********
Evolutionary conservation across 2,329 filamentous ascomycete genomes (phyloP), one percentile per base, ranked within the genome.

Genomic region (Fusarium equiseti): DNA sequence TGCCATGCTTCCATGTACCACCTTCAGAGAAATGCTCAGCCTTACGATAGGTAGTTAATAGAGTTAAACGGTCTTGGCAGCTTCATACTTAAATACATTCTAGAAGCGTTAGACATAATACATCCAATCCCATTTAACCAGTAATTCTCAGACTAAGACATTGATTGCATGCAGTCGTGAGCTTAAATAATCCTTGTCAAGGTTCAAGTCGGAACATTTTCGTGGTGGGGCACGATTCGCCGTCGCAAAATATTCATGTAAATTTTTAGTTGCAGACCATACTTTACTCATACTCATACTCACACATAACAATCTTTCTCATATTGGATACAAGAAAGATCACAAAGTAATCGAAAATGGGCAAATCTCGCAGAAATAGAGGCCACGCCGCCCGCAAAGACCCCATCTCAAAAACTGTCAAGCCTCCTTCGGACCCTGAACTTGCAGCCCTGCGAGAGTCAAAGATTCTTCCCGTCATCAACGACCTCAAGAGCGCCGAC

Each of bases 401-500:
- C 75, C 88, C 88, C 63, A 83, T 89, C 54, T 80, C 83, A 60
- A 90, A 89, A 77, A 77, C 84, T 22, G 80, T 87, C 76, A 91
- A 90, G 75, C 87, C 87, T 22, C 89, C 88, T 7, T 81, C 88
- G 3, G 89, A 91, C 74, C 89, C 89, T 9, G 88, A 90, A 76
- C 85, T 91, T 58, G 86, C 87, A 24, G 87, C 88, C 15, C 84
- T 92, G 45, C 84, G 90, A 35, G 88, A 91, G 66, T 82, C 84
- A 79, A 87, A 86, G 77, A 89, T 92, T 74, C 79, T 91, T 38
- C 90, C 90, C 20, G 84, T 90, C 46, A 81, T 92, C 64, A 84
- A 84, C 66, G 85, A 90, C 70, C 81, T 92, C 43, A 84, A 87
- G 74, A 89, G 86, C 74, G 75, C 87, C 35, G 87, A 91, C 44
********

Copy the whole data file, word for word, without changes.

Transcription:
Evolutionary conservation across 2,329 filamentous ascomycete genomes (phyloP), one percentile per base, ranked within the genome.

Genomic region (Fusarium equiseti): DNA sequence TGCCATGCTTCCATGTACCACCTTCAGAGAAATGCTCAGCCTTACGATAGGTAGTTAATAGAGTTAAACGGTCTTGGCAGCTTCATACTTAAATACATTCTAGAAGCGTTAGACATAATACATCCAATCCCATTTAACCAGTAATTCTCAGACTAAGACATTGATTGCATGCAGTCGTGAGCTTAAATAATCCTTGTCAAGGTTCAAGTCGGAACATTTTCGTGGTGGGGCACGATTCGCCGTCGCAAAATATTCATGTAAATTTTTAGTTGCAGACCATACTTTACTCATACTCATACTCACACATAACAATCTTTCTCATATTGGATACAAGAAAGATCACAAAGTAATCGAAAATGGGCAAATCTCGCAGAAATAGAGGCCACGCCGCCCGCAAAGACCCCATCTCAAAAACTGTCAAGCCTCCTTCGGACCCTGAACTTGCAGCCCTGCGAGAGTCAAAGATTCTTCCCGTCATCAACGACCTCAAGAGCGCCGAC

Each of bases 401-500:
- C 75, C 88, C 88, C 63, A 83, T 89, C 54, T 80, C 83, A 60
- A 90, A 89, A 77, A 77, C 84, T 22, G 80, T 87, C 76, A 91
- A 90, G 75, C 87, C 87, T 22, C 89, C 88, T 7, T 81, C 88
- G 3, G 89, A 91, C 74, C 89, C 89, T 9, G 88, A 90, A 76
- C 85, T 91, T 58, G 86, C 87, A 24, G 87, C 88, C 15, C 84
- T 92, G 45, C 84, G 90, A 35, G 88, A 91, G 66, T 82, C 84
- A 79, A 87, A 86, G 77, A 89, T 92, T 74, C 79, T 91, T 38
- C 90, C 90, C 20, G 84, T 90, C 46, A 81, T 92, C 64, A 84
- A 84, C 66, G 85, A 90, C 70, C 81, T 92, C 43, A 84, A 87
- G 74, A 89, G 86, C 74, G 75, C 87, C 35, G 87, A 91, C 44